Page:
After the excitement of getting Happier Than Ever in July, August just kept on giving with lots more inspiring musical releases. In a month that saw the opening of the Tokyo Paralympics, the start of the new Premiership season and the return of Extinction Rebellion protests to London the U.S. ended it's presence in Afghanistan, Haiti suffered a devastating earthquake and 'Ida' left one million in Louisiana without power. Kanye came back with his long awaited 10th studio album, Donda, Reading & Leeds returned to put on the biggest UK festival in two years to the ecstatic delight of tens of thousands and multi-million selling breakthrough artist Olivia Rodrigo had to continually defend plagiarism claims surrounding her global number one album, SOUR. Britney came one step closer to freedom, rumours ramped up about the possibility of a new Abba record following teasers on TikTok and not one, not two, but three more Little Mix's were brought into the world. As well as all that going on there was also our top five favourite releases, here they are.

Halsey: If I Can't Have Love, I Want Power.

After giving birth to her first child, Enders, on July 14th, Halsey has wasted no time at all in bringing her next creation into the world with the delivery of her fourth studio album, If I Can't Have Love, I Want Power. The Trent Reznor and Atticus Ross (Nine Inch Nails) produced album has already garnered a lot of critical acclaim for the 26 year old New Jersey singer-songwriter. The 13 track album is an empowering exploration of sexuality, motherhood and ultimately love. It's a change of direction and a bold, strong statement from the Closer singer and we love it. 

Lorde: Solar Power

Lorde's return was a very welcome one when earlier this year she released her first single in an age - the title track to her new album, Solar Power. The Auckland native had been largely off our radar for some time and the prospect of a new album had fans in a lather. Not since 2017's excellent Melodrama had Lorde released a full length album. When she followed up Solar Power with the beguiling and captivating second single, Stoned At The Nail Salon we knew that the wait had been well worth it. When you hear Lorde sing, "Cause all the beautiful girls, they will fade like the roses, And all the times they will change, it'll all come around, I don't know" you can't help but be won over. Lorde's new 12 track album is a wonderful and evocative piece of work, delicately crafted but bound by the strength of it's character. 

Self Esteem: How Can I Help You.

Rebecca Lucy Taylor seems to have taken the enforced lockdown restrictions and run away with a new, unflinching and unapologetic creativity. After the release of her first new single of the year, I Do This All The Time, the former drummer and singer with folk duo Slow Club has subsequently released the title track from her forthcoming second solo album, Prioritise Pleasure, and more recently, on August 23rd, How Can I Help You. The powerful song is a strong statement, that sees Taylor give an impassioned performance that is a far cry from anything on her debut album, Compliments Please. Speaking about the new record RLT said that it was "13 songs of cleansing myself of the guilt and fear of being a woman who is ‘too much’ and replacing that very notion with a celebration of myself, of you, of being a human and the way that isn’t always easy or perfect, and that’s ok", adding that, "I think it’s maybe my finest hour!" We couldn't agree more.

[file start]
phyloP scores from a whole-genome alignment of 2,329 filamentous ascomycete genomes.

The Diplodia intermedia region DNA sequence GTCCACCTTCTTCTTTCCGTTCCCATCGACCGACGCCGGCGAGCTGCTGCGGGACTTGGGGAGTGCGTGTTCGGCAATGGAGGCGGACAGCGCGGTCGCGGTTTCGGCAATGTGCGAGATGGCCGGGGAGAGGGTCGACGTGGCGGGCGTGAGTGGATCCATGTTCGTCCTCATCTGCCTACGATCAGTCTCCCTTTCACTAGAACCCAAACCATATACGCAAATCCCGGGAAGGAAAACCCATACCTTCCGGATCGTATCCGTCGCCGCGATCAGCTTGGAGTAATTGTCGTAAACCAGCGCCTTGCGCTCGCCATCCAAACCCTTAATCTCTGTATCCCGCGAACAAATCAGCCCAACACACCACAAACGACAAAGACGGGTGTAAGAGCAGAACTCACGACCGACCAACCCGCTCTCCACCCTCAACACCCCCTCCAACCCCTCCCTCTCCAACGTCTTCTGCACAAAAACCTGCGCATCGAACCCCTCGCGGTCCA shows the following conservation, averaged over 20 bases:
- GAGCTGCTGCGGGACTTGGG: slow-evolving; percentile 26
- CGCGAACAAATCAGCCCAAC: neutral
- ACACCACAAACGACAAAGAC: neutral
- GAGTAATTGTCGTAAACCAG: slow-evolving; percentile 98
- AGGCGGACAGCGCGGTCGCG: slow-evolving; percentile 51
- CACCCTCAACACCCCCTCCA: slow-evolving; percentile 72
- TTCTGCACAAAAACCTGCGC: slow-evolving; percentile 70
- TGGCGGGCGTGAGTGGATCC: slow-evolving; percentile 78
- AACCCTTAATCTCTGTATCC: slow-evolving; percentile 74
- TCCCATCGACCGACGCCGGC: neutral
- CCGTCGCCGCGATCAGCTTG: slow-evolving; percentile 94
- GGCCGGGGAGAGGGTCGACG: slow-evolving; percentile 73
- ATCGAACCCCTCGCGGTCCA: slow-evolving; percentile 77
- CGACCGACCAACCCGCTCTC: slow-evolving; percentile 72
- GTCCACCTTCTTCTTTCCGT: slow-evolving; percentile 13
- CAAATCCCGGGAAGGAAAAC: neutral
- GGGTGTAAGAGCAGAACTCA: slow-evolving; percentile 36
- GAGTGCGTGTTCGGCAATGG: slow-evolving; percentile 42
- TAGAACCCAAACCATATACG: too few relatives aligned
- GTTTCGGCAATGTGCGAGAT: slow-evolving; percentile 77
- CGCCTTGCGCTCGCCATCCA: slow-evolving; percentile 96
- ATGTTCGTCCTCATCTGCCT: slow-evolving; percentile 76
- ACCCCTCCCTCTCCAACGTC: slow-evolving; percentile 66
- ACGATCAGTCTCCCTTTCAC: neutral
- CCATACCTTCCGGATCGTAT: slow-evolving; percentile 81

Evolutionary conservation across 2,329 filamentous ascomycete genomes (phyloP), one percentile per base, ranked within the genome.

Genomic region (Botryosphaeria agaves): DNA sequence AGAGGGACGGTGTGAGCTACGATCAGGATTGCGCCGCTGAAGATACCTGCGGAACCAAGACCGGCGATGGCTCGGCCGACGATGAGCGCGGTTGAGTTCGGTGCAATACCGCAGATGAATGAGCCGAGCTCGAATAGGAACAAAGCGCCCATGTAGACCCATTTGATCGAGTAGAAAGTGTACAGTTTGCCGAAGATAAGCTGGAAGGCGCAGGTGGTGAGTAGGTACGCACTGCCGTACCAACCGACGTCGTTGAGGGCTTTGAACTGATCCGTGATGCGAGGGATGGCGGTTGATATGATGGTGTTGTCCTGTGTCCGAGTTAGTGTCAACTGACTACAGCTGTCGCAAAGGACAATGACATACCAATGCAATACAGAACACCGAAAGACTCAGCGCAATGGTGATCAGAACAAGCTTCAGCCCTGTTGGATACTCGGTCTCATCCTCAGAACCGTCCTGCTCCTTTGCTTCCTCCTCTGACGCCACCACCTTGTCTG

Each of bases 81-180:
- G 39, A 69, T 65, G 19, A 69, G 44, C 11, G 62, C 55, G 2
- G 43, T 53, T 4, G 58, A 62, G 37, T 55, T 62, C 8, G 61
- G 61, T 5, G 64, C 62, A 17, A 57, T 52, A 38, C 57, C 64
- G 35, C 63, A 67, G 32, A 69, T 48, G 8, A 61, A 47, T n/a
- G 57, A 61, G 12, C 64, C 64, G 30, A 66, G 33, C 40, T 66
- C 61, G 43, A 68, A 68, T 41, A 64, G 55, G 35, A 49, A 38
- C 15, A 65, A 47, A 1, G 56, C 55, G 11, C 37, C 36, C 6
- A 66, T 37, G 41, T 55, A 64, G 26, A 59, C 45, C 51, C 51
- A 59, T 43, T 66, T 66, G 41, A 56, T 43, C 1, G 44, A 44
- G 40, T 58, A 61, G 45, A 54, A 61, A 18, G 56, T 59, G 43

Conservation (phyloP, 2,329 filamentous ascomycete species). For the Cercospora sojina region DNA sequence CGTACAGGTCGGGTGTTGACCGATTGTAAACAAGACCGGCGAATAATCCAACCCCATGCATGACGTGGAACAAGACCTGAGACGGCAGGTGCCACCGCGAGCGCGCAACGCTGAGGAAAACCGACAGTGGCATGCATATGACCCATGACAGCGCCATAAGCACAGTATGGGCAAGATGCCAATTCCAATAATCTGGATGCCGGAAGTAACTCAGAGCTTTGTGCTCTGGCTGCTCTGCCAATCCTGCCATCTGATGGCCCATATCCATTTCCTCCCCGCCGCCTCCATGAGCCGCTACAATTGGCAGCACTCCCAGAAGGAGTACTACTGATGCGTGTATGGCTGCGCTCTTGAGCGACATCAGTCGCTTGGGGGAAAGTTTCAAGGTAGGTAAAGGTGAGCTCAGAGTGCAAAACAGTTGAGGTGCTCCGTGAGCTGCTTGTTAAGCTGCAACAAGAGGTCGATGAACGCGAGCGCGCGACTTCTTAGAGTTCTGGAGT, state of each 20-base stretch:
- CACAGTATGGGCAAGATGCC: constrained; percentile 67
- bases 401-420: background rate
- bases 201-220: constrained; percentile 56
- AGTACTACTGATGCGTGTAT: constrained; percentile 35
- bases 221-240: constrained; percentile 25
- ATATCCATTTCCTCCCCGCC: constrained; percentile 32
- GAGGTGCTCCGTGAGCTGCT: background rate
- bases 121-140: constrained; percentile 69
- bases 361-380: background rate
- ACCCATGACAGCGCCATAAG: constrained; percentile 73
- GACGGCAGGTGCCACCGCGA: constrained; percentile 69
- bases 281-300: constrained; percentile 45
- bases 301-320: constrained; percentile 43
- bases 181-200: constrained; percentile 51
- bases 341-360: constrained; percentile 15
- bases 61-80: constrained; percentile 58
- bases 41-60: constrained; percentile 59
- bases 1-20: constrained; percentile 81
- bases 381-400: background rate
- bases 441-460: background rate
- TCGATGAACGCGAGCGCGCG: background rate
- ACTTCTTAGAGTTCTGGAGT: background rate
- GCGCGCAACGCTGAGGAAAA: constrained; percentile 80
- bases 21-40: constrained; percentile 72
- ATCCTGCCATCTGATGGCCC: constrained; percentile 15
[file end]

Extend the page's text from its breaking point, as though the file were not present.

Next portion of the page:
CHVRCHES: Screen Violence

The fourth full length album from Glasgow synth-pop trio CHVRCHES follows 2018's Love Is Dead with a polished and piquant set of ten songs that stretch the sound of the band into a broader more cinematic style that suits the epic sounding nature of the new material. The band's lead single, and near perfect piece of electro-pop - He Said She Said, released back in April, was a brilliant appetizer to the main course. The inspired inclusion of The Cure's Robert Smith on the album's second single, How Not To Drown, and the evocative retro production on the 80's sounding Good Girls are just a couple of the added delights on the new album.

Maisie Peters: You Signed Up For This

It would be easy to dismiss Maisie Peters as lightweight, insignificant or maybe even throwaway. Peters' blend of folksie pop is a difficult market to crack, it's overcrowded with many pretenders to distract you from the quality that can be found within the ever popular genre. Olivia Rodrigo has lead the way this year with her incredibly successful breakthrough album 'SOUR' but Maisie Peters is not OR, or even trying to be. Peters is her own singer-songwriter, developing her writing and honing her style. She's far more savvy and intuitive than many of her peers and her lyrics point to even better stuff to come in the future. Maisie is more Phoebe Bridgers or Courtney Barnett than Rodrigo or Bella Poarch and her songs have an underlying character that brings about some great story-telling. You Signed Up For This is a very credible debut album from the 21 year old former YouTuber.